This is an article from the January-February 2015 issue: The Power of Honor

Good News! God Honors Us By Entering Our Story

Good News! God Honors Us By Entering Our Story


I brought some candy with me for the national staff of an NGO in Central Asia. They thanked me of course, to which I replied, “It was nothing.” And really it was a very little gift, but one elderly man made the point, “But you thought about us.” When someone thinks about us, we feel encouraged; we feel honored. Afghans say this with the idiom “So and so entered my story” (qissa ). This means “the other person honored me by paying attention to my situation.”1 And this reflects our human condition. We would die inside if absolutely no one cared for us or thought about us. Sadly, many people have exactly this experience. “Entering someone’s story” is an apt description of really caring for another person, as “story” refers to one’s life experiences—the sad and the happy, the ups and downs. Most people think only about their own and their family’s “story,” which they seek to make interesting and satisfying. However, when someone enters our story they show us honor, and when they ignore us we feel dishonored and perhaps insulted. When we look at the mega-story of the Bible, we see an amazing full-orbed story of good news.


Throughout the Bible, we see God engaging humans: God entered the garden to talk with Adam and Eve, even after they had shamed God by disobeying Him and trying to gain more honor for themselves. God entered Abraham’s life, honoring him with great promises and a mandate to bless the entire world and care for all peoples of this world. God entered Moses’ story to save the people of Israel from bondage in Egypt. God entered the community of Israel by directing them to build a tabernacle where He could dwell, with the promise “My name will be there.” Ultimately God entered our world as “the Word became flesh and dwelt among us.” In the Messiah, God supremely honored humankind by entering our story in the most vulnerable way. God’s story is the story of the Messiah entering our stories and honoring us.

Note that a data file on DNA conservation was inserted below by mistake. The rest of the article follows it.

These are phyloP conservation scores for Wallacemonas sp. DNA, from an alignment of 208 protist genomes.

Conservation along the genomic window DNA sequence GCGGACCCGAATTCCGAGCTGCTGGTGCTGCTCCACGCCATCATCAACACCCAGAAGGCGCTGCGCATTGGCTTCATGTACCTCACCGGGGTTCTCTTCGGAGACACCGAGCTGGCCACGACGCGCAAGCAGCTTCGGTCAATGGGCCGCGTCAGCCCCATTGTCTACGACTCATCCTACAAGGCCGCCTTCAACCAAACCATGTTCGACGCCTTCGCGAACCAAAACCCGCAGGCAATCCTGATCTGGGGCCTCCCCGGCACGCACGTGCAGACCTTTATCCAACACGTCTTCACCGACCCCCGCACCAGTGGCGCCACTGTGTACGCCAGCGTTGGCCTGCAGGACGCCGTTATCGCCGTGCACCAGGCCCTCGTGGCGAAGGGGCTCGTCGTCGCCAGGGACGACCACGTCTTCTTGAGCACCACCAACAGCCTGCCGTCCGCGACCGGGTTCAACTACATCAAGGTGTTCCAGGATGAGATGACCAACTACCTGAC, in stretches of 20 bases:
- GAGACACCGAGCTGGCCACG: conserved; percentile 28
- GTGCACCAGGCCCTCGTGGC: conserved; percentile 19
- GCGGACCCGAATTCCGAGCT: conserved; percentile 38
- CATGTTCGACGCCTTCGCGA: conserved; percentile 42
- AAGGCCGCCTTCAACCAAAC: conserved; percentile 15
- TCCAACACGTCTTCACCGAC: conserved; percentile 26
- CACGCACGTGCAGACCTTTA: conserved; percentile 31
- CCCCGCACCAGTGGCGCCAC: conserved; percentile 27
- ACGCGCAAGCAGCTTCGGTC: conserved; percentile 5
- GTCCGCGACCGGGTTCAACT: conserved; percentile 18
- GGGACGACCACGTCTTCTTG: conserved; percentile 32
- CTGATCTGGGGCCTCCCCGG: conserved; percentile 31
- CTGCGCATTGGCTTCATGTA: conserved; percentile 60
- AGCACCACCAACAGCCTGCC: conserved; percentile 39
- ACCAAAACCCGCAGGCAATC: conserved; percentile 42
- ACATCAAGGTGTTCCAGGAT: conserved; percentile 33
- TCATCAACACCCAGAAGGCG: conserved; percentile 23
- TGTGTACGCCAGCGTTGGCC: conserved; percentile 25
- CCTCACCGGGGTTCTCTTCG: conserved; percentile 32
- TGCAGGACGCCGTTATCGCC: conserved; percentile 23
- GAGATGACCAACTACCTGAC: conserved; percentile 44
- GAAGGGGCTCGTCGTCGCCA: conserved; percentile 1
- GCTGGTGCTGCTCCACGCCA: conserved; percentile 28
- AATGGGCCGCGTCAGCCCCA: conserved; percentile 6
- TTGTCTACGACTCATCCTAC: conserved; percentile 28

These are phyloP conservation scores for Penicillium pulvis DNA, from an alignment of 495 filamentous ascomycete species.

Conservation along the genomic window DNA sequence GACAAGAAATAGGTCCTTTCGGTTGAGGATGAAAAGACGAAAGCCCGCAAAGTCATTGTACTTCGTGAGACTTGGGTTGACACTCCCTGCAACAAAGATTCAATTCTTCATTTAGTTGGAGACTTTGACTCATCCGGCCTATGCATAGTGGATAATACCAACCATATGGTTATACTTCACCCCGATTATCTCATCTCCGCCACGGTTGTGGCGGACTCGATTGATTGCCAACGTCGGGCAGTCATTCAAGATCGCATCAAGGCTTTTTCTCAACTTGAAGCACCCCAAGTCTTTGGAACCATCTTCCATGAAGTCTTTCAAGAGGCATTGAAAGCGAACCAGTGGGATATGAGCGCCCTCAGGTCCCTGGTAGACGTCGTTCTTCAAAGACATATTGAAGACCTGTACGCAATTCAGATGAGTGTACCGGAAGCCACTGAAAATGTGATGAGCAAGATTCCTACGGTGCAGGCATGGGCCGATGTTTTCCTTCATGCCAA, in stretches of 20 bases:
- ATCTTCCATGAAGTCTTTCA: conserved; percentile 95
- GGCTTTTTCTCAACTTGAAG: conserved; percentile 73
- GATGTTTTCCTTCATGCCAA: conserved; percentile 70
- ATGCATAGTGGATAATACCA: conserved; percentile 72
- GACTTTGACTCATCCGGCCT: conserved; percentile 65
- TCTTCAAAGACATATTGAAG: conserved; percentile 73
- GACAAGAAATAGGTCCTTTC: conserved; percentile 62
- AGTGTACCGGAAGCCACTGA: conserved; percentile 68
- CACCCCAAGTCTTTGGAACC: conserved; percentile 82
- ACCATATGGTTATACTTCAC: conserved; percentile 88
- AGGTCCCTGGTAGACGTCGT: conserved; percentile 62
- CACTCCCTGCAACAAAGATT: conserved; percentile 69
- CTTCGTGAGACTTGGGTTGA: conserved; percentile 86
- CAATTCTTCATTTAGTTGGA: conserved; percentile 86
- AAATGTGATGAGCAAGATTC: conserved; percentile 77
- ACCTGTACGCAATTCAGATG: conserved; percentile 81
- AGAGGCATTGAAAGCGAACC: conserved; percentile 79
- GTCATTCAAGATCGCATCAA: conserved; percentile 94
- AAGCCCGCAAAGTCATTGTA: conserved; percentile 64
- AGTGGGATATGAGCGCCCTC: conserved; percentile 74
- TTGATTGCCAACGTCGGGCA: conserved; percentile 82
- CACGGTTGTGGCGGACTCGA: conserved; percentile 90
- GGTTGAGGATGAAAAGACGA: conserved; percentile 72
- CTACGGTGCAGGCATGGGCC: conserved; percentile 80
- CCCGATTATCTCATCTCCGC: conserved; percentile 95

For God so honors the people of the world and gives them dignity that He generously gave everything of His own being so that anyone who truly treasures and completely follows the Messiah as their true patron and master will never be ashamed or dishonored. They will indeed experience genuine honor and dignity for the rest of their lives and beyond. (paraphrase of John 3:16)

Jesus walked with human beings, healed them and loved them. “When He saw the multitudes, he had compassion on them.” That is, He entered their story. The story Jesus told of two lost sons in Luke 15 classically reflects how the father honored his own shamed sons by entering their lives. Finally, Jesus voluntarily offered His own life to restore dignity to every human being.


The gospel story is much more than God honoring us by becoming involved in our lives. The prophets of old called people to love and honor God with all their hearts, and to train their children to follow God as well. When Jesus walked among the people, He called them to repent and embrace God’s kingdom. Since the Messiah has favored us by entering our story, every beneficiary of this news rightly responds by embracing the Messiah as their supreme master and patron—becoming totally loyal and “keeping the faith” in the sense of remaining true to their Master. Such believers have full confidence (trust) in their Master to protect and support them in all of life, and serve this Master and return favors for His amazing provision of salvation. Such believers boast of their Master, spreading His story to the world. As we believe in this way, we enter God’s story.


As we enter God’s story, we become part of His story. And His gospel story continues and spreads as believers enter the lives of others. We cannot be faithful to our Master and ignore other people. It is impossible to honor God and not care for others (1 John 3:14). Anyone who experiences God’s honor in their lives and enters God’s salvation story will naturally enter the lives of people around them.